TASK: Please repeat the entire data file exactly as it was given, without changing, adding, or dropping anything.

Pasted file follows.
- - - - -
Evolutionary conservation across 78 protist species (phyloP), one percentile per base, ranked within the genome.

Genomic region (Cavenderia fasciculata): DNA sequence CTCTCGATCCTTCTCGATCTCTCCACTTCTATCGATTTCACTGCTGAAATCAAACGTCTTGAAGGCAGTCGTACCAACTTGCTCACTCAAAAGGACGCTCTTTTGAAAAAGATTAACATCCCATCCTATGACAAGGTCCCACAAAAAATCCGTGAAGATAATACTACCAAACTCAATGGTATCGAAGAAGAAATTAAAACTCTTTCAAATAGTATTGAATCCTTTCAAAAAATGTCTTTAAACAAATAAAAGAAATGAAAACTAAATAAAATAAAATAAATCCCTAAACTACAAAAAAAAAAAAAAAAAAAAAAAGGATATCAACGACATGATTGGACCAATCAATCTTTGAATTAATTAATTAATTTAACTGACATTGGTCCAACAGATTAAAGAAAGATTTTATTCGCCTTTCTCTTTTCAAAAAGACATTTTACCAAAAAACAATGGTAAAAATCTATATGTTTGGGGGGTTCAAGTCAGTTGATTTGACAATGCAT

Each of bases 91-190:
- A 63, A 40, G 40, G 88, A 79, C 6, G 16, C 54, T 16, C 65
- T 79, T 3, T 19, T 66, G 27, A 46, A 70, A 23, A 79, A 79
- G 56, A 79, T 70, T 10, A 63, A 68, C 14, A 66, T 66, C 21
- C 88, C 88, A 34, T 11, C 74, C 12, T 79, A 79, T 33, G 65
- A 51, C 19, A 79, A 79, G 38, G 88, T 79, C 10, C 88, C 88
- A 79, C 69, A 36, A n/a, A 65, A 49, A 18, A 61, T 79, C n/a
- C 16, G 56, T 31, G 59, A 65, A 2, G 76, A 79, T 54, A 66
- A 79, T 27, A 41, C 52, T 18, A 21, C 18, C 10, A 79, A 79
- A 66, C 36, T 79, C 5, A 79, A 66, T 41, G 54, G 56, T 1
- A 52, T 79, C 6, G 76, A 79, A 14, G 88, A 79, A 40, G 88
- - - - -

Evolutionary conservation across 78 protist species (phyloP), one percentile per base, ranked within the genome.

Genomic region (Cavenderia fasciculata): DNA sequence CTCTCGATCCTTCTCGATCTCTCCACTTCTATCGATTTCACTGCTGAAATCAAACGTCTTGAAGGCAGTCGTACCAACTTGCTCACTCAAAAGGACGCTCTTTTGAAAAAGATTAACATCCCATCCTATGACAAGGTCCCACAAAAAATCCGTGAAGATAATACTACCAAACTCAATGGTATCGAAGAAGAAATTAAAACTCTTTCAAATAGTATTGAATCCTTTCAAAAAATGTCTTTAAACAAATAAAAGAAATGAAAACTAAATAAAATAAAATAAATCCCTAAACTACAAAAAAAAAAAAAAAAAAAAAAAGGATATCAACGACATGATTGGACCAATCAATCTTTGAATTAATTAATTAATTTAACTGACATTGGTCCAACAGATTAAAGAAAGATTTTATTCGCCTTTCTCTTTTCAAAAAGACATTTTACCAAAAAACAATGGTAAAAATCTATATGTTTGGGGGGTTCAAGTCAGTTGATTTGACAATGCAT

Each of bases 91-190:
- A 63, A 40, G 40, G 88, A 79, C 6, G 16, C 54, T 16, C 65
- T 79, T 3, T 19, T 66, G 27, A 46, A 70, A 23, A 79, A 79
- G 56, A 79, T 70, T 10, A 63, A 68, C 14, A 66, T 66, C 21
- C 88, C 88, A 34, T 11, C 74, C 12, T 79, A 79, T 33, G 65
- A 51, C 19, A 79, A 79, G 38, G 88, T 79, C 10, C 88, C 88
- A 79, C 69, A 36, A n/a, A 65, A 49, A 18, A 61, T 79, C n/a
- C 16, G 56, T 31, G 59, A 65, A 2, G 76, A 79, T 54, A 66
- A 79, T 27, A 41, C 52, T 18, A 21, C 18, C 10, A 79, A 79
- A 66, C 36, T 79, C 5, A 79, A 66, T 41, G 54, G 56, T 1
- A 52, T 79, C 6, G 76, A 79, A 14, G 88, A 79, A 40, G 88